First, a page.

LENA, auxiliary scow: While bound from Coromandel to Auckland with a cargo of timber, the scow Lena capsized five miles east of Waiheke Island, Hauraki Gulf, on May 15, 1957, and later foundered. Six persons-three men and three boys -lost their lives, there being only one survivor.
At 7 p.m. on Wednesday, May 15, the scow developed a leak and the bilge pumps failed. The vessel filled and 50 minutes later capsized. About 9 p.m. the master, Captain Norman Thomas Fisher, and the three boys, Captain Fisher’s 12-year-old sons Barry and David, and David Breen, 10-yearold stepson of Mr. Eustace Ronald Breen, a Marine Department fisheries inspector who was a passenger on the Lena, embarked in a small dinghy and set out in the direction of Ponui Island. About the same time, a crew member, Mr. Ernest Parken, elected to try to swim ashore, apparently making
for Tarakaihi Island. The other two men on board, Mr. Arthur Leo Doherty and Mr. Breen, lashed themselves to the overturned hull of the scow to await rescue. This did not come until 192 hours later and by then only Mr. Doherty had survived, Mr. Breen having succumbed about 11 p.m., weakened by exposure to rain and the buffeting of the waves. At 3.30 p.m. on Thursday, a Royal New Zealand Air Force launch on a training cruise in the gulf sighted the capsized Lena and brought Mr. Doherty and Mr. Breen’s body back to Auckland.
In the days following the casualty, an intensive land, sea and air search in the lower part of the Hauraki Gulf, near the Tamaki Strait, was carried out by 11 vessels, aircraft and shore parties and at 9 a.m. on Friday, May 17, the scow’s dinghy, overturned, was sighted by an Air Force plane which dived repeatedly over it, attracting the attention of those on board the Salvation Army’s vessel Lady Robert and the New Zealand Coastguard Service launch Stratus. The two vessels converged on the dinghy and found the body of Captain Fisher, lashed by the wrists to the rowlocks, but there was no sign of the three missing boys.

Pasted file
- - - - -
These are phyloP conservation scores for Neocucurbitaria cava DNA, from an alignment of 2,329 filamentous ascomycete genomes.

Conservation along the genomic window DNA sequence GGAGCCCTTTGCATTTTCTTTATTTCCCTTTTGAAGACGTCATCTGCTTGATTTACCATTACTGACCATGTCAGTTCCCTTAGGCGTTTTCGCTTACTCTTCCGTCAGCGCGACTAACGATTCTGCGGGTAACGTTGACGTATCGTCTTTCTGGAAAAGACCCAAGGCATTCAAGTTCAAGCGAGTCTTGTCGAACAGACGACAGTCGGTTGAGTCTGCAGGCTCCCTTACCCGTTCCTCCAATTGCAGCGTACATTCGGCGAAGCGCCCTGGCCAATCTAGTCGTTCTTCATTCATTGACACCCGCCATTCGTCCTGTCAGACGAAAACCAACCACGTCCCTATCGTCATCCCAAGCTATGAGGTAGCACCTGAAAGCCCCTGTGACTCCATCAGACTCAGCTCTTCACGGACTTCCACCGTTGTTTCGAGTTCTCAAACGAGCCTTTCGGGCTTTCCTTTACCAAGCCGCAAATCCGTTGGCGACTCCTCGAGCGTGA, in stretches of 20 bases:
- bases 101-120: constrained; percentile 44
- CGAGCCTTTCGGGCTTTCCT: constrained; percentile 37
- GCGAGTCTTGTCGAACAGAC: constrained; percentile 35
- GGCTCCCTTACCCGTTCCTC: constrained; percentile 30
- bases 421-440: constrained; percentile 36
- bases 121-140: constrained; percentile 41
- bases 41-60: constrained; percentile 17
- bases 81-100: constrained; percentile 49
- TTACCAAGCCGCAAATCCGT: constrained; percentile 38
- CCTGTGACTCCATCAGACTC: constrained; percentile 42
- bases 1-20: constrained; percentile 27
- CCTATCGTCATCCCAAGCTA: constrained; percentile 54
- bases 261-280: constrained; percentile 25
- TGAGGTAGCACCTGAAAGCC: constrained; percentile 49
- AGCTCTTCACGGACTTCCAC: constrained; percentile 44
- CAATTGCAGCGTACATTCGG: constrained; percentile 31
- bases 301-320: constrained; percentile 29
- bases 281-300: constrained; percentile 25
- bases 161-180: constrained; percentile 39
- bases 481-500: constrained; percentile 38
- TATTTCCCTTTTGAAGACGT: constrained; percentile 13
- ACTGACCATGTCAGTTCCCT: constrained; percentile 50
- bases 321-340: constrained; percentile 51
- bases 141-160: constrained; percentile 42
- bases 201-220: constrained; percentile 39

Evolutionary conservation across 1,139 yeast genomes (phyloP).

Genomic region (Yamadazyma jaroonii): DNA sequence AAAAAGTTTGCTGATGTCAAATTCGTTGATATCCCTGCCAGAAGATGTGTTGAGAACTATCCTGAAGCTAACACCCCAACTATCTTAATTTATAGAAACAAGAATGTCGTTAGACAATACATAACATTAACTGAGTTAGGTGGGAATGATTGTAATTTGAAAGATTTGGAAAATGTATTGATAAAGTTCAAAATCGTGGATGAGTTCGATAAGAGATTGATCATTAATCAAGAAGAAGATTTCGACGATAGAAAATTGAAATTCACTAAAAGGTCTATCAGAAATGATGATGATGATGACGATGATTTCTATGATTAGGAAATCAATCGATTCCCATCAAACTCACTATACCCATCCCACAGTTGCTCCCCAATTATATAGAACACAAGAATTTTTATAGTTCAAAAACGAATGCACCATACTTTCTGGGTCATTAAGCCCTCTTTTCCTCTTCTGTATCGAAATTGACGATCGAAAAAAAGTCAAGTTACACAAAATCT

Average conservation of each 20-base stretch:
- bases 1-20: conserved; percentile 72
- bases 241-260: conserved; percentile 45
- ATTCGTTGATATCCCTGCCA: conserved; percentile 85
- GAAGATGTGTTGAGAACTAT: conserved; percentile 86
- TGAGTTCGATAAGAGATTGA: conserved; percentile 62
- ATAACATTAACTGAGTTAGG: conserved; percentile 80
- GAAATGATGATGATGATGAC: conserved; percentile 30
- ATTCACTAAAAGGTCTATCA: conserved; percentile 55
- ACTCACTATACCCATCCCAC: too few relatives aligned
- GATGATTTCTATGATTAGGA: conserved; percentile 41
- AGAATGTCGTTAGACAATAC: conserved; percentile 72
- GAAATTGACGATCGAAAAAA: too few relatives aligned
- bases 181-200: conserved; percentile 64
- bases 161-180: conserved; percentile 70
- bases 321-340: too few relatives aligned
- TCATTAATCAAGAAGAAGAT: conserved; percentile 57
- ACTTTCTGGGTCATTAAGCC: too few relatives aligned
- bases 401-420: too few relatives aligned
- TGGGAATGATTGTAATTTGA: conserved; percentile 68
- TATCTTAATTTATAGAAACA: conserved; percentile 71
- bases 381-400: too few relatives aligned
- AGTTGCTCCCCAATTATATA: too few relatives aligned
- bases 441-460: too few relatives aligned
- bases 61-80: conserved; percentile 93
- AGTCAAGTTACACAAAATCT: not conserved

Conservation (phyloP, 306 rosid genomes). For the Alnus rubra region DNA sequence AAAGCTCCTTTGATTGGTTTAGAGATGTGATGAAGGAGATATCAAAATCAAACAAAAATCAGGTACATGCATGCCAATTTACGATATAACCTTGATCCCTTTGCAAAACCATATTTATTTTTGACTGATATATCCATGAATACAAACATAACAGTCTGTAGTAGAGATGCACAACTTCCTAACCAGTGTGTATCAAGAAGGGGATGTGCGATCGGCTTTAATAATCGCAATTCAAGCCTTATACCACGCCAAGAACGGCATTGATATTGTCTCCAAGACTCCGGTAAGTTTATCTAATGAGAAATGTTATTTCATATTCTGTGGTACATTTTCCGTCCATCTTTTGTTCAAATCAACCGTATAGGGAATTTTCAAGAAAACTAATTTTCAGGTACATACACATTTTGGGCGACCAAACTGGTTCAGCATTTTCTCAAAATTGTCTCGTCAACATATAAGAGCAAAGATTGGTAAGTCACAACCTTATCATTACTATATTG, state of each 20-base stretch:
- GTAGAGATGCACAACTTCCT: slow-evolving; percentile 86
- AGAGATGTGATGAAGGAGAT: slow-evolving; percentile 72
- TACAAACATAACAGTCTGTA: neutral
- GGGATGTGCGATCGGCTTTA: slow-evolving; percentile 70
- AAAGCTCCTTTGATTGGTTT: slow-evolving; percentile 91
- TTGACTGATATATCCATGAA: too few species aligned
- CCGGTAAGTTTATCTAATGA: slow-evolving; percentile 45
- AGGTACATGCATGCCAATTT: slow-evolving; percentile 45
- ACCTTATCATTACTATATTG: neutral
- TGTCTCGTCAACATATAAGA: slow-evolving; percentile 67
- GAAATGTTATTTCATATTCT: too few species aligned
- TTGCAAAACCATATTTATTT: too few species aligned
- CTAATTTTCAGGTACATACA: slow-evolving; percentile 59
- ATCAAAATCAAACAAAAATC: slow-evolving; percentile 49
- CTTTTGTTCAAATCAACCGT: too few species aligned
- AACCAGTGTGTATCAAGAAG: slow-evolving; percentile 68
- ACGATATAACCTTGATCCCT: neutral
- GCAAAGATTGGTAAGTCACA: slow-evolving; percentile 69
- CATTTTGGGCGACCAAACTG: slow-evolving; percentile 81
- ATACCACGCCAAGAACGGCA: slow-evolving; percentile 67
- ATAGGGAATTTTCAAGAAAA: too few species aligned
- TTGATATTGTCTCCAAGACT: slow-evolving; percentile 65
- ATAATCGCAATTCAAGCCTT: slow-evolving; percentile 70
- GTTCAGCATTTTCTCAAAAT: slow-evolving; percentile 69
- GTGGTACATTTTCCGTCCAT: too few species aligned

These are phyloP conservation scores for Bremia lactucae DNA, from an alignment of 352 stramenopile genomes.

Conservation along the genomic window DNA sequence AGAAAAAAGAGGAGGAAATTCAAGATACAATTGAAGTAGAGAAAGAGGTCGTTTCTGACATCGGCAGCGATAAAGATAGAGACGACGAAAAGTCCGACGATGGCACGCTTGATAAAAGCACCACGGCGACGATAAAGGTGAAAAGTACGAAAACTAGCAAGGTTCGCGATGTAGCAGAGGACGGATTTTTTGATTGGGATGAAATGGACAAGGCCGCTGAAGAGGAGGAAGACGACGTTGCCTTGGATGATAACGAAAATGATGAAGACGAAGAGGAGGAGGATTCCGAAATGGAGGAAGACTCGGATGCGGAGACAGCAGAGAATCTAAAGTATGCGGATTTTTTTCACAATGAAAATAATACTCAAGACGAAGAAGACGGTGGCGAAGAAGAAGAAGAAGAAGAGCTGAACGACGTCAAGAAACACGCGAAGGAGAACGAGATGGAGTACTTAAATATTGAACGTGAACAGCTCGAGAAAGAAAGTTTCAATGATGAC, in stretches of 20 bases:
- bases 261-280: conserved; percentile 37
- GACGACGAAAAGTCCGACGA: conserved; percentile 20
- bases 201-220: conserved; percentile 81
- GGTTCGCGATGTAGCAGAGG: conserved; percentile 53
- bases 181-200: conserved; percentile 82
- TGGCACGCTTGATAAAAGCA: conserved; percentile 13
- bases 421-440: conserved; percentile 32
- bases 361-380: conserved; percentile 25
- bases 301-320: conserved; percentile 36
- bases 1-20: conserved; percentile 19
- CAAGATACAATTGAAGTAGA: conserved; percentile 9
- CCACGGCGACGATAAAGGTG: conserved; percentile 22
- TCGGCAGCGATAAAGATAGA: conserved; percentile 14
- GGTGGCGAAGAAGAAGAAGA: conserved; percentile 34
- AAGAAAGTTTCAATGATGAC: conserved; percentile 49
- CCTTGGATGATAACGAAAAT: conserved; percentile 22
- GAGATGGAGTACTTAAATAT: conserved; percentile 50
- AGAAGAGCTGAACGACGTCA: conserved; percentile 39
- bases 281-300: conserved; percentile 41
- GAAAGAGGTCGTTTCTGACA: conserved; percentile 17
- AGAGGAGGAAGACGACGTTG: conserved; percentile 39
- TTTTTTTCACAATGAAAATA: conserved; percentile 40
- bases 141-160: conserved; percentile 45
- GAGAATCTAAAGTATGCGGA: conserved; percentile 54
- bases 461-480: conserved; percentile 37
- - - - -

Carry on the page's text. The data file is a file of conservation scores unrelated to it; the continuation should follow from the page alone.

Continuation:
Meanwhile, the partly submerged hull was dragging its anchors, drifting from near Ponui Island towards Tarakihi Island, the cargo of timber being scattered over a wide area. However, when a navy tug was sent out on Saturday to tow the wreck in, no trace of the Lena could be found, having evidently foundered. Later, two vessels swept over the area for three and a half days and three divers had been dragged between the vessels in an unsuccessful attempt to locate the sunken vessel.
The Lena, No. 118,980, was an auxiliary, ketchrigged scow of 17 tons gross and 12 tons net register, built at Auckland in 1915 by Bailey and Lowe, and her dimensions were : length 45.7 ft., beam 15.5 ft., depth 3 ft. In 1935 she was fitted with two diesel engines. She was owned by Captain Fisher who was found at fault for the casualty by the Court of Inquiry which ordered his estate to pay Â£63 towards the costs of the inquiry. Thirtyone years previous to her loss, the Lena capsized off Waiheke Island under similar circumstances, but on that occasion the crew reached the shore safely.